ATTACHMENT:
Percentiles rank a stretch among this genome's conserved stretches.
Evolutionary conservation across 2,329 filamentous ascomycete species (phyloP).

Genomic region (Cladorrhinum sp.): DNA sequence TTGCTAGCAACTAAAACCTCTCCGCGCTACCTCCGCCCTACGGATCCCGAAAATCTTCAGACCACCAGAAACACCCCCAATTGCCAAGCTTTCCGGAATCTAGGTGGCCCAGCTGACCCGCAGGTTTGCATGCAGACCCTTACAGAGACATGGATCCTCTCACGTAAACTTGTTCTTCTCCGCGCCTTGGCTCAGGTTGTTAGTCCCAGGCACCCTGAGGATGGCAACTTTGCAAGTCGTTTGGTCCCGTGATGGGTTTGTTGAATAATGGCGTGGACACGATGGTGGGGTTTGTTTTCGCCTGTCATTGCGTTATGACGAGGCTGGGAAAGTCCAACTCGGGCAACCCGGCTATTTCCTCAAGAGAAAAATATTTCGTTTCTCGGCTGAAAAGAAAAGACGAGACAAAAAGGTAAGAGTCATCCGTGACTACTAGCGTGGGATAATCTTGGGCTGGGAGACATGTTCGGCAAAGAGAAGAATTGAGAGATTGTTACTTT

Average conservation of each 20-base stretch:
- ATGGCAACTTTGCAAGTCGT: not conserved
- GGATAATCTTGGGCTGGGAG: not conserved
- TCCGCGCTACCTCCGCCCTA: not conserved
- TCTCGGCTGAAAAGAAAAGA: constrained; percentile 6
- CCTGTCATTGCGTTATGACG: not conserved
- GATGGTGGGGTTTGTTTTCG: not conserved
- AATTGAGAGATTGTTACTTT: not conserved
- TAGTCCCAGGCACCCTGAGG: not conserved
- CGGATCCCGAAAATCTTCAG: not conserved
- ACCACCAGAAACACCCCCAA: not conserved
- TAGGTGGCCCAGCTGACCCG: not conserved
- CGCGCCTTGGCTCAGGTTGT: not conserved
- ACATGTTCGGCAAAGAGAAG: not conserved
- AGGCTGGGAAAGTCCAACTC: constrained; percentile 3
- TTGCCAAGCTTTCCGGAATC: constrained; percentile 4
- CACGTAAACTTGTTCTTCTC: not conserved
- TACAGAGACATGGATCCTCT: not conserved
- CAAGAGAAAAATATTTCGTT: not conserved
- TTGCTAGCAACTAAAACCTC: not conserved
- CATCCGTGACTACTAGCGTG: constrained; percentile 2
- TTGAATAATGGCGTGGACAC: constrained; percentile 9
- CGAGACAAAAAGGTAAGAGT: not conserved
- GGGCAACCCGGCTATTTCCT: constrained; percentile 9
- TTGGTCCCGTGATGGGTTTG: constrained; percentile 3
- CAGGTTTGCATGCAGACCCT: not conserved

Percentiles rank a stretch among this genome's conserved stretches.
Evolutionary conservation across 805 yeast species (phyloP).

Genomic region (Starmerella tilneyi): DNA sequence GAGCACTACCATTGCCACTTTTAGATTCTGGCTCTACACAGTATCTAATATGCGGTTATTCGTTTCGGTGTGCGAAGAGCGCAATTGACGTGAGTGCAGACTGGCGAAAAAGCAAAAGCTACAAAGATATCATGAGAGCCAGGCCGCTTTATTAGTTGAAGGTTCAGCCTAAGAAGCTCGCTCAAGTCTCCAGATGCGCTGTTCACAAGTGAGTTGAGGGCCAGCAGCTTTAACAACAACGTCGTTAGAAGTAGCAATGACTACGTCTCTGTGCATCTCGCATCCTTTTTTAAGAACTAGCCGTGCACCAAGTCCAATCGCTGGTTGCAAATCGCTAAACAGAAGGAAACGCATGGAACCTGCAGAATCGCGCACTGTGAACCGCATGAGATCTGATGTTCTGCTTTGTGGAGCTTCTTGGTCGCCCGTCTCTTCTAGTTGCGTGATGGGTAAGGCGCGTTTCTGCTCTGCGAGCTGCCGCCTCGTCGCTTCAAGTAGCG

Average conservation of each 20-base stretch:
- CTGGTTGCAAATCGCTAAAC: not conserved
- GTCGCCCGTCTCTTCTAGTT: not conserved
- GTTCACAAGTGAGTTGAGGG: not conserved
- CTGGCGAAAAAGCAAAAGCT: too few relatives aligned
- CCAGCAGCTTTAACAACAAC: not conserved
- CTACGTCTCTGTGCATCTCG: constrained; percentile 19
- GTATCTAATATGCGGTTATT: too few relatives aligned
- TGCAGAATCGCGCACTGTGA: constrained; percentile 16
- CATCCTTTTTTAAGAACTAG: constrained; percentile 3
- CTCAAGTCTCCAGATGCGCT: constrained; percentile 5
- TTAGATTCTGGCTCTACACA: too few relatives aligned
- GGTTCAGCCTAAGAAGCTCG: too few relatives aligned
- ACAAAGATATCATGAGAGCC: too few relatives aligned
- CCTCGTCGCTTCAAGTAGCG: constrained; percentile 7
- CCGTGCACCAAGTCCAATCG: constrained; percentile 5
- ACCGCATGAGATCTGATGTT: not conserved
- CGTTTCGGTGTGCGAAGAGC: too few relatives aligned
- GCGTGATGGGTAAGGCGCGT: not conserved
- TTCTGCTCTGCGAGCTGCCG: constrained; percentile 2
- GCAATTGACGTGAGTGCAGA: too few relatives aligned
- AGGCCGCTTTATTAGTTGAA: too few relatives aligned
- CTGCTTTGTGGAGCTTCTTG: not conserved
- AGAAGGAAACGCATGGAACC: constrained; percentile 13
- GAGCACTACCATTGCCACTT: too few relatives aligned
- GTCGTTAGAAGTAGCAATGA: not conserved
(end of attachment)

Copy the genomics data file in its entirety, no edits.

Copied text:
Percentiles rank a stretch among this genome's conserved stretches.
Evolutionary conservation across 2,329 filamentous ascomycete species (phyloP).

Genomic region (Cladorrhinum sp.): DNA sequence TTGCTAGCAACTAAAACCTCTCCGCGCTACCTCCGCCCTACGGATCCCGAAAATCTTCAGACCACCAGAAACACCCCCAATTGCCAAGCTTTCCGGAATCTAGGTGGCCCAGCTGACCCGCAGGTTTGCATGCAGACCCTTACAGAGACATGGATCCTCTCACGTAAACTTGTTCTTCTCCGCGCCTTGGCTCAGGTTGTTAGTCCCAGGCACCCTGAGGATGGCAACTTTGCAAGTCGTTTGGTCCCGTGATGGGTTTGTTGAATAATGGCGTGGACACGATGGTGGGGTTTGTTTTCGCCTGTCATTGCGTTATGACGAGGCTGGGAAAGTCCAACTCGGGCAACCCGGCTATTTCCTCAAGAGAAAAATATTTCGTTTCTCGGCTGAAAAGAAAAGACGAGACAAAAAGGTAAGAGTCATCCGTGACTACTAGCGTGGGATAATCTTGGGCTGGGAGACATGTTCGGCAAAGAGAAGAATTGAGAGATTGTTACTTT

Average conservation of each 20-base stretch:
- ATGGCAACTTTGCAAGTCGT: not conserved
- GGATAATCTTGGGCTGGGAG: not conserved
- TCCGCGCTACCTCCGCCCTA: not conserved
- TCTCGGCTGAAAAGAAAAGA: constrained; percentile 6
- CCTGTCATTGCGTTATGACG: not conserved
- GATGGTGGGGTTTGTTTTCG: not conserved
- AATTGAGAGATTGTTACTTT: not conserved
- TAGTCCCAGGCACCCTGAGG: not conserved
- CGGATCCCGAAAATCTTCAG: not conserved
- ACCACCAGAAACACCCCCAA: not conserved
- TAGGTGGCCCAGCTGACCCG: not conserved
- CGCGCCTTGGCTCAGGTTGT: not conserved
- ACATGTTCGGCAAAGAGAAG: not conserved
- AGGCTGGGAAAGTCCAACTC: constrained; percentile 3
- TTGCCAAGCTTTCCGGAATC: constrained; percentile 4
- CACGTAAACTTGTTCTTCTC: not conserved
- TACAGAGACATGGATCCTCT: not conserved
- CAAGAGAAAAATATTTCGTT: not conserved
- TTGCTAGCAACTAAAACCTC: not conserved
- CATCCGTGACTACTAGCGTG: constrained; percentile 2
- TTGAATAATGGCGTGGACAC: constrained; percentile 9
- CGAGACAAAAAGGTAAGAGT: not conserved
- GGGCAACCCGGCTATTTCCT: constrained; percentile 9
- TTGGTCCCGTGATGGGTTTG: constrained; percentile 3
- CAGGTTTGCATGCAGACCCT: not conserved

Percentiles rank a stretch among this genome's conserved stretches.
Evolutionary conservation across 805 yeast species (phyloP).

Genomic region (Starmerella tilneyi): DNA sequence GAGCACTACCATTGCCACTTTTAGATTCTGGCTCTACACAGTATCTAATATGCGGTTATTCGTTTCGGTGTGCGAAGAGCGCAATTGACGTGAGTGCAGACTGGCGAAAAAGCAAAAGCTACAAAGATATCATGAGAGCCAGGCCGCTTTATTAGTTGAAGGTTCAGCCTAAGAAGCTCGCTCAAGTCTCCAGATGCGCTGTTCACAAGTGAGTTGAGGGCCAGCAGCTTTAACAACAACGTCGTTAGAAGTAGCAATGACTACGTCTCTGTGCATCTCGCATCCTTTTTTAAGAACTAGCCGTGCACCAAGTCCAATCGCTGGTTGCAAATCGCTAAACAGAAGGAAACGCATGGAACCTGCAGAATCGCGCACTGTGAACCGCATGAGATCTGATGTTCTGCTTTGTGGAGCTTCTTGGTCGCCCGTCTCTTCTAGTTGCGTGATGGGTAAGGCGCGTTTCTGCTCTGCGAGCTGCCGCCTCGTCGCTTCAAGTAGCG

Average conservation of each 20-base stretch:
- CTGGTTGCAAATCGCTAAAC: not conserved
- GTCGCCCGTCTCTTCTAGTT: not conserved
- GTTCACAAGTGAGTTGAGGG: not conserved
- CTGGCGAAAAAGCAAAAGCT: too few relatives aligned
- CCAGCAGCTTTAACAACAAC: not conserved
- CTACGTCTCTGTGCATCTCG: constrained; percentile 19
- GTATCTAATATGCGGTTATT: too few relatives aligned
- TGCAGAATCGCGCACTGTGA: constrained; percentile 16
- CATCCTTTTTTAAGAACTAG: constrained; percentile 3
- CTCAAGTCTCCAGATGCGCT: constrained; percentile 5
- TTAGATTCTGGCTCTACACA: too few relatives aligned
- GGTTCAGCCTAAGAAGCTCG: too few relatives aligned
- ACAAAGATATCATGAGAGCC: too few relatives aligned
- CCTCGTCGCTTCAAGTAGCG: constrained; percentile 7
- CCGTGCACCAAGTCCAATCG: constrained; percentile 5
- ACCGCATGAGATCTGATGTT: not conserved
- CGTTTCGGTGTGCGAAGAGC: too few relatives aligned
- GCGTGATGGGTAAGGCGCGT: not conserved
- TTCTGCTCTGCGAGCTGCCG: constrained; percentile 2
- GCAATTGACGTGAGTGCAGA: too few relatives aligned
- AGGCCGCTTTATTAGTTGAA: too few relatives aligned
- CTGCTTTGTGGAGCTTCTTG: not conserved
- AGAAGGAAACGCATGGAACC: constrained; percentile 13
- GAGCACTACCATTGCCACTT: too few relatives aligned
- GTCGTTAGAAGTAGCAATGA: not conserved